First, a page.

MIFID II: Challenges to expect
MiFID is a wide-ranging piece of legislation. Building on rules already in place since 2007, the new rules are designed to take into account developments in the trading environment and, in the light of the financial crisis, to improve the functioning of financial markets to make them more efficient, resilient and transparent.
Depending on your firm's business model, the legislation could affect a good number of its functions.
The MiFID II 'Level 1' framework agreed in 2014 has been supplemented in many areas by various implementing measures (known as 'Level 2' legislation). These measures took two forms:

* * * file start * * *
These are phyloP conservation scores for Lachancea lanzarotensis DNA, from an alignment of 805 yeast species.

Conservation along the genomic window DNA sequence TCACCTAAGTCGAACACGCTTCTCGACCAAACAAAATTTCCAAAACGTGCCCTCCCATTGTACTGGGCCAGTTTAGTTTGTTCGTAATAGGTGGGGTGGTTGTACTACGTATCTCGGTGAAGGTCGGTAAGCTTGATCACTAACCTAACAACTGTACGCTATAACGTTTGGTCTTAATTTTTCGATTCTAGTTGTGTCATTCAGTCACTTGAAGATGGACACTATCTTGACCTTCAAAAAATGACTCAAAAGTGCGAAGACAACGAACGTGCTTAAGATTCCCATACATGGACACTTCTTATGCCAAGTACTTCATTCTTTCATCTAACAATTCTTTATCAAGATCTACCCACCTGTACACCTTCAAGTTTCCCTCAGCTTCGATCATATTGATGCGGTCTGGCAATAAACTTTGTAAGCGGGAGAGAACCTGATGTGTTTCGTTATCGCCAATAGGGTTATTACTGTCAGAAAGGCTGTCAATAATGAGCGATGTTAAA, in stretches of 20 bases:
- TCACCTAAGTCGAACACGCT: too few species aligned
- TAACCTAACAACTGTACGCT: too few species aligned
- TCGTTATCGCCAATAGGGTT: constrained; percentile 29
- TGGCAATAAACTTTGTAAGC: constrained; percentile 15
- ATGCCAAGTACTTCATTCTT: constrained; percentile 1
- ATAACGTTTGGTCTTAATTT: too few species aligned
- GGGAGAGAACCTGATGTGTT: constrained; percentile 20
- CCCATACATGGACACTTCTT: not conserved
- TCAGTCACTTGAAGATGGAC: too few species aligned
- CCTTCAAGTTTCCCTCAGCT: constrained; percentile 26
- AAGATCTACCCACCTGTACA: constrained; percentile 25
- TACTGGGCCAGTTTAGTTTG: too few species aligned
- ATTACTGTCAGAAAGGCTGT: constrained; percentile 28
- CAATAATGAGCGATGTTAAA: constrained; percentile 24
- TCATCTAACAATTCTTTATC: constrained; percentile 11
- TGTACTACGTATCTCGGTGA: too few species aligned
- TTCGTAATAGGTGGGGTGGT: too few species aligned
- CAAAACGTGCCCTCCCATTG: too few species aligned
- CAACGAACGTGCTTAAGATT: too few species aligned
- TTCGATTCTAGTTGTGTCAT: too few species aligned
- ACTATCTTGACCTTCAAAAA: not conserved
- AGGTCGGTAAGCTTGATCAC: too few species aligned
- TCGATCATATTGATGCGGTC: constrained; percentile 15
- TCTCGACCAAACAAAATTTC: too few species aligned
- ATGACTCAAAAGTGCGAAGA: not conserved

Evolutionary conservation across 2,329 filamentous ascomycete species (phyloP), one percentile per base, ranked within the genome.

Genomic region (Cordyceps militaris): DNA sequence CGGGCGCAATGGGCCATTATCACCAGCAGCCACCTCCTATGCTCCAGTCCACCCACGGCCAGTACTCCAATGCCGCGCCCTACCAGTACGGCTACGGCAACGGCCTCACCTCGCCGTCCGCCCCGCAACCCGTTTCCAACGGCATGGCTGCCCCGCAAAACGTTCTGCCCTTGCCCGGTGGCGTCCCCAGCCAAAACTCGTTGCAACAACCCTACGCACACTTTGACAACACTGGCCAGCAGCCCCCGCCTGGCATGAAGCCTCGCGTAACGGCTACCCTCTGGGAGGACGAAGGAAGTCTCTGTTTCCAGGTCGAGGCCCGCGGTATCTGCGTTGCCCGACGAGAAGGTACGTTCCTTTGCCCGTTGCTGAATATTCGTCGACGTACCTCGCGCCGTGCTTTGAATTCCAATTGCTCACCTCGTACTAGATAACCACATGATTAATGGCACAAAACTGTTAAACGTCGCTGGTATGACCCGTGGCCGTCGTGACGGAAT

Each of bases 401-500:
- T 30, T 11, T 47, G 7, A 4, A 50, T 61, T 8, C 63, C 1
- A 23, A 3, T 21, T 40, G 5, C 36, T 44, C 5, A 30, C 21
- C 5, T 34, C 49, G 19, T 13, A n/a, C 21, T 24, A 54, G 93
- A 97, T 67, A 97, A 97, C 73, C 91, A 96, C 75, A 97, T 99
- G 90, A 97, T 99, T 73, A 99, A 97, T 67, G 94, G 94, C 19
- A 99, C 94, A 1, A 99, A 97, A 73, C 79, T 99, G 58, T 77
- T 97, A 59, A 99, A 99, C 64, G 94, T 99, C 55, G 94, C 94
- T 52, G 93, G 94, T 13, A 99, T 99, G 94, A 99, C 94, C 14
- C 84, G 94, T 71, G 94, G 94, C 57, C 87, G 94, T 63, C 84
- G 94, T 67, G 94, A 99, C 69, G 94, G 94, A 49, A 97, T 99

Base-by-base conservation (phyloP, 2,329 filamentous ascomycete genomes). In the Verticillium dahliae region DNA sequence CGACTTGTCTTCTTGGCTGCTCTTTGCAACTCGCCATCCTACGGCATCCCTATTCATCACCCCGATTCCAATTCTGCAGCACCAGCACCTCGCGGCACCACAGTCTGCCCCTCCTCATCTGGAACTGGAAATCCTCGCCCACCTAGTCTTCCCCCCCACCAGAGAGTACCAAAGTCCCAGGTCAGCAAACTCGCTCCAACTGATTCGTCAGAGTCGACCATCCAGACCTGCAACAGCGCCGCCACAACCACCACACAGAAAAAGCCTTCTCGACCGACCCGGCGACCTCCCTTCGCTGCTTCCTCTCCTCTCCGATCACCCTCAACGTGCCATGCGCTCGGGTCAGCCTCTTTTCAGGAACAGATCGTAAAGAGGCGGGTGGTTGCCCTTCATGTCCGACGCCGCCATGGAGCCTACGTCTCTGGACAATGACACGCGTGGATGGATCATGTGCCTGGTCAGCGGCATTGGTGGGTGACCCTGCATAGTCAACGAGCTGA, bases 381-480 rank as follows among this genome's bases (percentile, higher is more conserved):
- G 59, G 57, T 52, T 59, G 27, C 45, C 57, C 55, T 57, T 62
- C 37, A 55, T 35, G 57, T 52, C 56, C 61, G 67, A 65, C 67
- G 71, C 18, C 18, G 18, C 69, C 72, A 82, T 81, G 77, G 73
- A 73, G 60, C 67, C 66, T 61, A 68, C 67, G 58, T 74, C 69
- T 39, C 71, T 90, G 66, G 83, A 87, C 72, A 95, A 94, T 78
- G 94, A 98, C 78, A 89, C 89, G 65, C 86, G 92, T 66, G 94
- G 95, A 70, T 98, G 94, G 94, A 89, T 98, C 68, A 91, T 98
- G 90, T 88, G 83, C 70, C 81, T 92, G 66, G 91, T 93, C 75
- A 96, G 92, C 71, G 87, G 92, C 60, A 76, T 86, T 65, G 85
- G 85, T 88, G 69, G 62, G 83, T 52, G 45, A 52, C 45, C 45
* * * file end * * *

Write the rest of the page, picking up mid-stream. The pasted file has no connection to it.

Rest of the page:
- "Delegated acts", drafted by the European Commission (EC) on the basis of advice from the European Securities and Markets Authority (ESMA)
- "Technical standards", drafted by ESMA and approved by the EC
ESMA provided advice on the delegated acts to the EC at the end of 2014 and delivered draft technical standards on
29 June, 28 September and 11 December 2015.
The EC is in the process of endorsing the technical standards and recently adopted the delegated acts; they are now subject to scrutiny by the European Parliament and Council before they come into force.
Countries have until 3 July 2017 to adapt their domestic laws and regulations to the revised legislation, but much of MiFID II takes the form of regulations which are directly applicable.
Level 3 guidelines have been issued on the assessment of knowledge and competence, and on cross-selling practices. Further guidelines are expected from ESMA in the course of 2017 in order to bring additional clarification on sensitive areas such as inducements, product governance and cost transparency.